Hesed (FSU Jewish Community Welfare Centers)

Hesed is a network of nonprofit community welfare centers to serve the Jewish community in former Soviet Union states (FSU's).[1][2] The network provides services to Jews who remained in post-Soviet states after the dissolution of the Soviet Union.[3][4][5] Hesed uses its volunteers and charity centers to provide basic necessities and medical services within a physical location in which community members can meet and participate in cultural and religious activities.[6][7][8]

Hesed (FSU Jewish Community Welfare Centers)
FounderAmos Avgar

History edit

The first Hesed center opened in 1993 in St. Petersburg.[9] The organization was formed by the American Jewish Joint Distribution Committee (JDC)[10][11][12] and funded by JDC, International Fellowship of Christians and Jews (IFCJ), World Jewish Relief, and other donors.[3] Hesed based its structure and activities on a model developed by Amos Avgar, who was Director of the JDC-FSU Welfare Department.[13] Volunteering, fostering community and Jewish traditions or Yiddishkeit were central to the model.[8] As of 2003, there were 174 Hesed centers operating in 2,800 Jewish communities[5] and serving over a quarter-million people in the FSU.[7] Hesed continued to operate through the war between Russian and the Ukraine in Crimea and the Donbas starting in 2014.[14][2] During the 2022 Russian invasion of Ukraine, Hesed continued providing services[15] to its approximately 37,000 Ukrainian clients.[16] The organization also offered psychological counseling and operated a hotline for those needing assistance and treatment during the hostilities.[15]

Services edit

In addition to activities in the Hesed centers, volunteers visit the homebound.[17] Hesed's services included food programs and packages,[4] meals-on-wheels, soup kitchens, winter relief, homecare, providing medicine, medical equipment[7] and medical services.[3][8]

Social and community services include day centers, library services, and Jewish holiday celebrations.[4][8]

References edit

  1. ^ Liphshiz, Cnaan (4 October 2012). "Funds for Ukrainian Survivors Bring High Hopes". Times of Israel. Retrieved 15 February 2023.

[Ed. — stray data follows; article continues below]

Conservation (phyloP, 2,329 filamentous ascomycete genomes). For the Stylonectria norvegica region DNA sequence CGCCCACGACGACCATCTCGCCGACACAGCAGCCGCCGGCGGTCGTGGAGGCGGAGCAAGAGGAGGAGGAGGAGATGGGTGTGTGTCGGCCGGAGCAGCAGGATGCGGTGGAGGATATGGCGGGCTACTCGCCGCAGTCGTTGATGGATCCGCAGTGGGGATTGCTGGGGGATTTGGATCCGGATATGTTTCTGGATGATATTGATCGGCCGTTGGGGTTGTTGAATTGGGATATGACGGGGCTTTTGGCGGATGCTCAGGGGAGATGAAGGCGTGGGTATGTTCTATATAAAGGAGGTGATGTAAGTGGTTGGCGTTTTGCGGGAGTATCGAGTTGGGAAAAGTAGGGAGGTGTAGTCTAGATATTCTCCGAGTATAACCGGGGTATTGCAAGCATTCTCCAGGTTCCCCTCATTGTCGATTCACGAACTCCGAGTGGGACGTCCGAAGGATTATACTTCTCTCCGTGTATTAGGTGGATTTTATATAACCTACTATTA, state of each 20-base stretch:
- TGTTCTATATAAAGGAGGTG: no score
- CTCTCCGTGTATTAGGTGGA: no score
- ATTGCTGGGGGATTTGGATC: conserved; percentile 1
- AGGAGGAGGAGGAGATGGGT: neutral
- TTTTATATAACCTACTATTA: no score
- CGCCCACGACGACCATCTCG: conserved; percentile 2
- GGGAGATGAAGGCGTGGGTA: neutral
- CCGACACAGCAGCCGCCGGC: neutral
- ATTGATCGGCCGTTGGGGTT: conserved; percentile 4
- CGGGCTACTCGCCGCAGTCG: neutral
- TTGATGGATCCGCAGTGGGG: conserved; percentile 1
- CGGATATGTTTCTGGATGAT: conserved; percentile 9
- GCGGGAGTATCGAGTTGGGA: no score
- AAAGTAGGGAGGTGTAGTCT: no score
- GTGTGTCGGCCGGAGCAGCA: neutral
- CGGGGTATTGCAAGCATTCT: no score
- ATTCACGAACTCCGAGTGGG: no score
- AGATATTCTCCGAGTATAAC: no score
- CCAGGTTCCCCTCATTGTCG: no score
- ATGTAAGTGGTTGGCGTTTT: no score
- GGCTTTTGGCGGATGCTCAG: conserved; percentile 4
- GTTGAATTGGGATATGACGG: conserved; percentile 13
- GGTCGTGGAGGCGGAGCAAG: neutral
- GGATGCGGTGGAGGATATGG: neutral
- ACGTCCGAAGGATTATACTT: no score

2. ^ a b Sokol, Sam (19 September 2014). "Unable to flee, elderly Jews remain behind in eastern Ukraine". Jerusalem Post. Retrieved 17 February 2023.
  3. ^ a b c Tighe, Elizabeth; de Kramer, Raquel Magidin; Bleckman, Dina; Nursahedov, Begli; Saxe, Leonard (2012). Hardship And Needs Of Elderly Hesed Clients: An Analysis Of Clients Served By Hesed Service Centers In Russia & Ukraine. Boston, MA: Brandeis University. pp. 27–34. Retrieved 16 February 2023.
  4. ^ a b c Weiner, Anita (2003). Renewal : reconnecting Soviet Jewry to the Jewish people ; a decade of American Jewish Joint Distribution Committee (AJJDC) activities in the former Soviet Union ; 1988-1998. Lanham, MD: University Press of America. pp. 176, 205. ISBN 9780761824763.
  5. ^ a b Radler, Melissa (17 October 2003). "Acts of kindness". Jerusalem Post. Retrieved 17 February 2023.
  6. ^ ZIieve, Tamara (3 April 2017). "Scores help reach out to elderly, needy Jews in Ukraine". Jerusalem Post. Retrieved 23 February 2023.
  7. ^ a b c Shachtman, Tom (2001). I Seek My Brethren: Ralph Goldman and 'the Joint' : Rescue, Relief, and Reconstruction. New York: New Market Press. p. 240. ISBN 1557044953.
  8. ^ a b c d Harrison, Andrew (2003). "Book Review: Renewal: Reconnecting Soviet Jewry to the Jewish People; A Decade of American Jewish Joint Distribution Committee (AJJDC) Activities in the Former Soviet Union, 1988-1998". American Jewish History. 91 (1): 191–193. doi:10.1353/ajh.2004.0029.
  9. ^ Alleson, I. (2006). "[Review of Social Disaster as Opportunity: The Hesed Model, by J. Mirsky, R. Kaufman, & A. Avgar]". Voluntas: International Journal of Voluntary and Nonprofit Organizations. 17 (4): 377–378. Retrieved 17 February 2023.
  10. ^ Maltz, Judy (1 May 2022). "The Woman Who Oversaw the Rescue of 250 Ukrainian Jews From the Russian Border". Haaretz. Retrieved 17 February 2023.
  11. ^ Khanin, Vladimir (2002). "Institutionalization Of The Post-Communist Jewish Movement: Organizational Structures, Ruling Elites, And Political Conflicts". Jewish Political Studies Review. 14 (1/2): 11–12.
  12. ^ "Top Russian Rabbi Says NGO Crackdown Worries Jews". Forward. 29 September 2015. Retrieved 15 February 2023.
  13. ^ Katz, Esther (1 January 2004). Hesed Evaluation Study: Jewish Identity, Community Orientation and Voluntarism: Report Number 5: Findings from an In-depth Study of Hesed Directors and Jewish Community Representatives (PDF). Jerusalem: JDC-Brookdale Institute. Retrieved 22 March 2023.
  14. ^ Borschel-Dan, Amanda (6 March 2014). "Crimean Jews Surprised by New Referendum to Join Russia". Times of Israel. Retrieved 16 February 2023.
  15. ^ a b Surkes, Sue (2 March 2022). "Risking Life and Limb, Hesed Network Continues Caring for Ukraine's Neediest Jews". Times of Israel. Retrieved 15 February 2023.
  16. ^ Liphshiz, Cnaan (22 February 2022). "Odessa's Rabbi, Responsible for 250 Kids in 3 Orphanages". Times of Israel. Retrieved 16 February 2023.
  17. ^ Avgar, Amos; Mirsky, Julia; Kaufman, Roni (2006). "Chapter Three: From Model to Movement: The Development of Hesed Centers in the Former Soviet Union". In Mirsky, Julia; Kaufman, Roni (eds.). Social Disaster as Opportunity: The Hesed Model. Lanham, MD: University Press of America. p. 198. ISBN 9780761833383.